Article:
The convoy starts rolling. The early morning sun taints the dust a reddish brown where it swirls out from under the wheels. Now we are on our way past Molepolole, home of the Bakwena, one of the eight most important tribes in Botswana. The plan is to set up camp west of Lethlakeng’s diamond mine.
The road is bad, corrugated and dusty. Everything shakes and vibrates, and I struggle to find a speed that is less painful on the derriere.
Late afternoon, with Lethlakeng just a shimmering mirage on the horizon and we start looking for a campsite. We start unpacking on a nice level piece of sand. Everyone hangs around listlessly, and someone encourages Josh and Hannah to pitch their tent. Only after they are well set up, the rest of the group start pitching their tents.
The last dusty glow of the hot day reflects off our tents’ tightly stretched canvas. Most of them are pretty much on the same spot with only one yellowish two-man tent resting awkwardly, some distance away.
Willem looks at me and shakes his head. He tamps down the loose tobacco with his black mottled thumb and quietly lights his pipe. He also keeps the same short match under the crumpled newsprint and dry twigs that he had neatly stacked. Soon the smoky flames spread to the few thicker logs we had picked up. He contentedly blows a whirling ball of blue pipe smoke into the windless evening air.
Eventually people start arriving and arrange the camp chairs in a large circle around the cozy fire. Willem helps Agnetta unpack the crockery on the long table. Isaac slices some bread with a huge knife and Hendrik opens a bottle of cold white wine. Agnetta has shiny sweat pearls on her forehead where she works with the big pots by the fire.
Isaac sits down on his small folding chair. Now we know, here comes a good bushveld story just before dinner.
The cool early morning is energetically welcomed by a loud choir of bee-eaters and larks. I can not yet hear human voices. Someone walks in the soft sand between the trailer with the food supplies and the long folding table next to the last pale smoldering ash from last night’s campfire. Agnetta, of course, gets up very early to get everything ready for breakfast.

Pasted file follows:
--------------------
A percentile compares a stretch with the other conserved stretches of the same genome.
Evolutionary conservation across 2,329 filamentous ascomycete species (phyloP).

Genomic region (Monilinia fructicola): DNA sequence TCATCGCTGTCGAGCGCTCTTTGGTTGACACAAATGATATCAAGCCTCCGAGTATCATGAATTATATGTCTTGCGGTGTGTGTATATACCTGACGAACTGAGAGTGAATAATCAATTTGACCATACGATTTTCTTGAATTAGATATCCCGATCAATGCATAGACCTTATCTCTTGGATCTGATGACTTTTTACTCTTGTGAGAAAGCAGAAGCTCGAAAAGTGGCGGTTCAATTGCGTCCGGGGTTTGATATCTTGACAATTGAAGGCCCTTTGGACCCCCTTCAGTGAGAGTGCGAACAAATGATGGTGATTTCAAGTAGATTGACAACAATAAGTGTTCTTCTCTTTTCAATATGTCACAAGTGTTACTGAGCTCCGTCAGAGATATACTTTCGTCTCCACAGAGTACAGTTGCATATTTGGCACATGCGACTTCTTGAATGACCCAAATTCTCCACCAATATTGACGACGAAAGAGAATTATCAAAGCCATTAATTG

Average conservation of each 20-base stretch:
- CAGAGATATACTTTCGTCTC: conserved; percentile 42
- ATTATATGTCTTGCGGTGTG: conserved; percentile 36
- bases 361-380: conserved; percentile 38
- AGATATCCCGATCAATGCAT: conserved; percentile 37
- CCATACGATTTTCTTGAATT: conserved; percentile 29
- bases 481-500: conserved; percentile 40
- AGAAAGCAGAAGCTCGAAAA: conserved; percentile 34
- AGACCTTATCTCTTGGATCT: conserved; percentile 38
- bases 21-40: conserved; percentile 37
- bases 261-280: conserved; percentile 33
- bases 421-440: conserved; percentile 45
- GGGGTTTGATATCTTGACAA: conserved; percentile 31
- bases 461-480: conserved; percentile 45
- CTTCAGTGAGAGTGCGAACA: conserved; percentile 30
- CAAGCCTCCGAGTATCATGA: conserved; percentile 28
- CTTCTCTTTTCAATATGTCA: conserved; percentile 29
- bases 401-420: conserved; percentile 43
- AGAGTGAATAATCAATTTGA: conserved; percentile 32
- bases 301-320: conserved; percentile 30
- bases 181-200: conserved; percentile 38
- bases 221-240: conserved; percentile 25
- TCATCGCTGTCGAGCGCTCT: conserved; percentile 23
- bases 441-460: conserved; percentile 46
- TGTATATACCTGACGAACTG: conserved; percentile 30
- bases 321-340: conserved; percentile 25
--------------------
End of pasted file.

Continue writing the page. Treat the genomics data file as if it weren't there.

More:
I crawl out of the tent contentedly and first make a detour to the men’s side of the camp. The sand is terribly dry, and any water disappears very quickly, leaving only a few damp spots in the yellow sand. A meerkat stands upright on its hind legs and looks at me as if it does not approve of my actions.
The fresh coffee smells enticing, and the group gathers around the fire. Isaak arrives with a mischievous smile.
“Good morning, good morning.”
He lifts his hat, takes the steaming cup that Agnetta holds out with a nod of his head and takes a big sip.
“Come and see what I have found.”
We walk with him as he points to the ground here and there with his big, crooked index finger.
“Lion tracks, big one, here and here, even up there near the kitchen tent.”
Now everyone arrives and huddle together where he is squatting. He gestures to the group where the lion walked between the tents and how big he thinks the animal was that left the tracks here in the soft sand. The group is now excited, everyone is talking at the same time while some start looking anxiously over their shoulder.
Willem walks away and takes a good look at the ground at Josh and Hannah’s tent.
He returns with a sly smile.
“No tracks near that tent!”
Isaac laughs and explains Willem’s discovery to the group.
Breakfast is a busy affair, and the lively conversations are dominated by stories and anecdotes of lions and how close this one walked around to our tents. We start packing and Isaak tells the group that we will now stop at a small petrol station for the last time and fill all the vehicles’ tanks, as well as extra drums, with fuel. After that we will leave behind any form of road and the search for one of the nomadic Bushman groups will begin.
There was a power failure at the filling station, and it took much longer than planned, so we are now not as far into the open plains as Isaak would have liked. However, the Bushmen are nomadic anyway and we never know when they would suddenly make their appearance out of the pale, dry grass. It’s best to camp where we are before it gets dark.
We park the vehicles in a U-shape and start unpacking. Just like last night, everyone is unobtrusively waiting for Josh and Hannah to pitch a tent.
As the meerkats stand on their hind legs across from the donga next to our campsite, intrigued by the resounding clanging of hammers on iron tent pegs, I am quietly amused by the difference from last night.
Everyone now suddenly wants to camp near Josh and his snoring again!
Kobus de Villiers is a retired aeronautical engineer. He grew up in the Free State. After serving in the Bush War, he lived, worked, and studied in several countries around the world. He still does some consulting and builds contraptions in his workshop. He lives with his French wife in Vancouver, Canada. He shares his stories and photos with Howzit on this blog, aptly called “Slypsteen”
Kobus’ books can be ordered on Amazon.
In South Africa, you can find his books through Malherbe Uitgewers.